Apple has a lot to gain by strengthening its foothold in India. The country is an important stronghold for smartphone companies. However, the company might find things harder as time goes by. The country recently dictated that brands must switch to USB-C if they want to sell their devices in India. All over the world, Apple remains the last stalwart against adopting the more universal standard.
India to enforce USB-C on all phones by 2024
Smartphones and wearables affected
Last year, the European Union made a lot of waves by announcing the impending enforcement of USB-C across all devices sold in the region. Other countries, such as Brazil, joined in by pondering its own version of the same policy. Then, as 2022 wound to a definitive close, India, skipping a more deliberative phase, has announced a sweeping enforcement of USB-C coming in 2025.
In approximately two years’ time, most devices sold within India must use USB-C ports (via Business Standard). More specifically, Indian lawmakers have included smartphones and wearables as part of the new policy. Like policies in other countries, India’s policy revolves around the drive to reduce e-waste from devices.
Naturally, as is the case in other countries, Apple is the brand most affected by the ruling. While most Android-based smartphones already use USB-C across the board, Apple’s device still rely on the proprietary Lightning cable, severing a significant chunk of the populating from the more universal standard.
The country is nothing to shrug off, either. India is one of the largest smartphone markets in the world. Though Android is much more prevalent than Apple, India’s new policy is certainly a significant speed bump for the iPhone maker.
Though Apple has publicly protested against the new policies, the company has also confirmed that it will comply with the new rules. While it has a slightly lengthier timeframe in India, the brand has to comply in the European Union by the end of 2024.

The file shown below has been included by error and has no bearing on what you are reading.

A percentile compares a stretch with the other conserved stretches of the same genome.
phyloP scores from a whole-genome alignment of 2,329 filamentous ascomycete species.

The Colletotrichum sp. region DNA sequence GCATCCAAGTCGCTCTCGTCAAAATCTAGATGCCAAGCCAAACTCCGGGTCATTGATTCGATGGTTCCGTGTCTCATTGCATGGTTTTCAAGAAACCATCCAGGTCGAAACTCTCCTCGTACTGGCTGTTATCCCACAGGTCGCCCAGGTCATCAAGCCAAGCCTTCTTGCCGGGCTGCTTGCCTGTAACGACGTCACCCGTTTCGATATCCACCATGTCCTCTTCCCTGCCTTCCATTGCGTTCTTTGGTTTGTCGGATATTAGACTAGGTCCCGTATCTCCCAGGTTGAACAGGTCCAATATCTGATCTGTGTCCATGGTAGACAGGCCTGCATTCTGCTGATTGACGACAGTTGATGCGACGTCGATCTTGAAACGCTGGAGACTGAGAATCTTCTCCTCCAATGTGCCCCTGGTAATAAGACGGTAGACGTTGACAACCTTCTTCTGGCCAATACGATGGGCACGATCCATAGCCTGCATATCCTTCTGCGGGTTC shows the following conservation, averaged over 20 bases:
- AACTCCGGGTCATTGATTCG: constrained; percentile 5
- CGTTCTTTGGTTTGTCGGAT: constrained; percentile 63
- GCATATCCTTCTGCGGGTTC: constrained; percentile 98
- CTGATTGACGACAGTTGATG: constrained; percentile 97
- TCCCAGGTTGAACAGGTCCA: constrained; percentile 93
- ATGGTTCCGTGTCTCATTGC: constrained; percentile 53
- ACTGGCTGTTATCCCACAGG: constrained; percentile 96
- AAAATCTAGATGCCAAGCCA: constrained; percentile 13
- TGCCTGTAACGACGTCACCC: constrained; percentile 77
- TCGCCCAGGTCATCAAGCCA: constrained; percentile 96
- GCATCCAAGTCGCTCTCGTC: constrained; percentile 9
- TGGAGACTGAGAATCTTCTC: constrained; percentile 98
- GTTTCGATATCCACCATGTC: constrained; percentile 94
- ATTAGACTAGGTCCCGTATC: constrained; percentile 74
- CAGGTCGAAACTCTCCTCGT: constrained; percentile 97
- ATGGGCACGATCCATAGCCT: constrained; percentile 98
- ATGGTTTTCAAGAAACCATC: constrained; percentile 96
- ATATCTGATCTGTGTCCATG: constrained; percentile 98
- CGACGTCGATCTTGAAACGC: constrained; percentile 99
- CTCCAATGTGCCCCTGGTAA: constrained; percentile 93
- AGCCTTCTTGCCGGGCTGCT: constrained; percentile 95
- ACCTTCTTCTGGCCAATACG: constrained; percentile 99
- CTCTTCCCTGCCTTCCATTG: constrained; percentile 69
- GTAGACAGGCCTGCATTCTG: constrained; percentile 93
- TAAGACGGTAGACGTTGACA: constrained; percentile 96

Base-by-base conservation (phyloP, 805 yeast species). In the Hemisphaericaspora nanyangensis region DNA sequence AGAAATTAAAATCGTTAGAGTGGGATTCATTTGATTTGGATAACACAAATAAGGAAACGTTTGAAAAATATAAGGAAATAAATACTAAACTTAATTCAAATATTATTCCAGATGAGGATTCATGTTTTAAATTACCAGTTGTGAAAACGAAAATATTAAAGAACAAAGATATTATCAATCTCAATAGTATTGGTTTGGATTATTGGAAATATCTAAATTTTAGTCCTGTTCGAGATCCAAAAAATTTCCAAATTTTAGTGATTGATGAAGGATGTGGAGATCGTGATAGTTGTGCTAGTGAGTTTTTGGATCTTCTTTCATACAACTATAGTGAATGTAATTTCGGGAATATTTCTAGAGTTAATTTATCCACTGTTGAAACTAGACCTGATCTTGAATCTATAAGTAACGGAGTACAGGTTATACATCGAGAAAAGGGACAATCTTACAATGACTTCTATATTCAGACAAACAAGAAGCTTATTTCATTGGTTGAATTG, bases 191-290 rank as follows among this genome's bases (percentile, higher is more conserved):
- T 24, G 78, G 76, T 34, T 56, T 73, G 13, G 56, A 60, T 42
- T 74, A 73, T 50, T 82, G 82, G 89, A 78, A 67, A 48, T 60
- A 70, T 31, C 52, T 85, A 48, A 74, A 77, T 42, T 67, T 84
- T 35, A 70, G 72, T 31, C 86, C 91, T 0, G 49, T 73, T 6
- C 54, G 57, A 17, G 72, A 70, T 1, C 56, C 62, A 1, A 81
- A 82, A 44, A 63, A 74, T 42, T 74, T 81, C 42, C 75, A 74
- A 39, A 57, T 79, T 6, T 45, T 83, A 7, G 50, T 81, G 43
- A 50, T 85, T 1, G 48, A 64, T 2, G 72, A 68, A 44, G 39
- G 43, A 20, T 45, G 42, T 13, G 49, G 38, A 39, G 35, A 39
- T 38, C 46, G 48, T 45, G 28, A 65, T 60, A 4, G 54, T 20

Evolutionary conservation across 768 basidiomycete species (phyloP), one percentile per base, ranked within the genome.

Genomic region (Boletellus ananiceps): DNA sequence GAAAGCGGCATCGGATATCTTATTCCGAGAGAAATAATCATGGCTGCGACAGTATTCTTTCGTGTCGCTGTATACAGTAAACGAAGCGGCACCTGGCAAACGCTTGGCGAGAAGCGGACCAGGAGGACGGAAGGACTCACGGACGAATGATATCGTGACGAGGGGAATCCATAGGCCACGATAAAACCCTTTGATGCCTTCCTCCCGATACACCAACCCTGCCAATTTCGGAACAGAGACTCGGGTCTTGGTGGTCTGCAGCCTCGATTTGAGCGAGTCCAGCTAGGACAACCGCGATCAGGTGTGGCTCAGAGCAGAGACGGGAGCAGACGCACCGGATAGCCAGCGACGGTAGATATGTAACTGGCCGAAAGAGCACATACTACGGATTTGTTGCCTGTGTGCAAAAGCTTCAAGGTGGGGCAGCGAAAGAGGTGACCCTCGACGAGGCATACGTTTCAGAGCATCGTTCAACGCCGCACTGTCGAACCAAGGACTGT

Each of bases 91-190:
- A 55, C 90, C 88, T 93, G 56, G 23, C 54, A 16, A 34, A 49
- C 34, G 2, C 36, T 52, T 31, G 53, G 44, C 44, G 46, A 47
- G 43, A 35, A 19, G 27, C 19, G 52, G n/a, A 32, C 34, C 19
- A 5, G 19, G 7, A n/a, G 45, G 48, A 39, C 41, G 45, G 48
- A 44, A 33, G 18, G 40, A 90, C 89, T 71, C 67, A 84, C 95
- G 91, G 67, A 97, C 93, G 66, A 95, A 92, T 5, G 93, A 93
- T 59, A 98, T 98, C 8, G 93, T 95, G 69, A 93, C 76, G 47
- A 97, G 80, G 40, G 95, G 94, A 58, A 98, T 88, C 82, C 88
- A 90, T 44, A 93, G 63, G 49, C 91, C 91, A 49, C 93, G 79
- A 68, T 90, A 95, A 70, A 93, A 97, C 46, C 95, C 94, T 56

India might force Apple to adopt USB-C soon
Exploratory talks have started
It’s the world versus Apple. After years and years of proprietary hardware, Apple is finally facing a deluge of pressure to abandon the Lightning cable. The entire European Union have already decided to force device markers, particularly Apple, to adopt the universal standard, USB-C. Now, another country is joining in: India.
As reported by Mint, the Indian government has started holding exploratory talks with manufacturers to discuss the possibility of a common charging standard. While the talks aren’t decisive yet, it’s the first step towards legislation moving in favor of a standard.
Though the wording remains vague, a lot of pressure is on Apple. The iPhone maker is still one of the biggest opponents against adopting USB-C worldwide. Amid the company’s growing gallery of USB-C devices, the Lightning cable is still alive and well. A lot of other manufacturers have already moved on to the standard for its their ports.
Soon, the company might not have a choice. If a decisive law is passed, India will join the European Union and Brazil in potentially forcing Apple into the standard. It’s not an insignificant ally for the pro-USB-C camp, either. India is one of the biggest smartphone markets in the world.
Apple is unlikely to launch a USB-C iPhone series this year. The company is already expected to launch the next series in a few weeks’ time. If such a phone is coming, it might debut as soon as next year.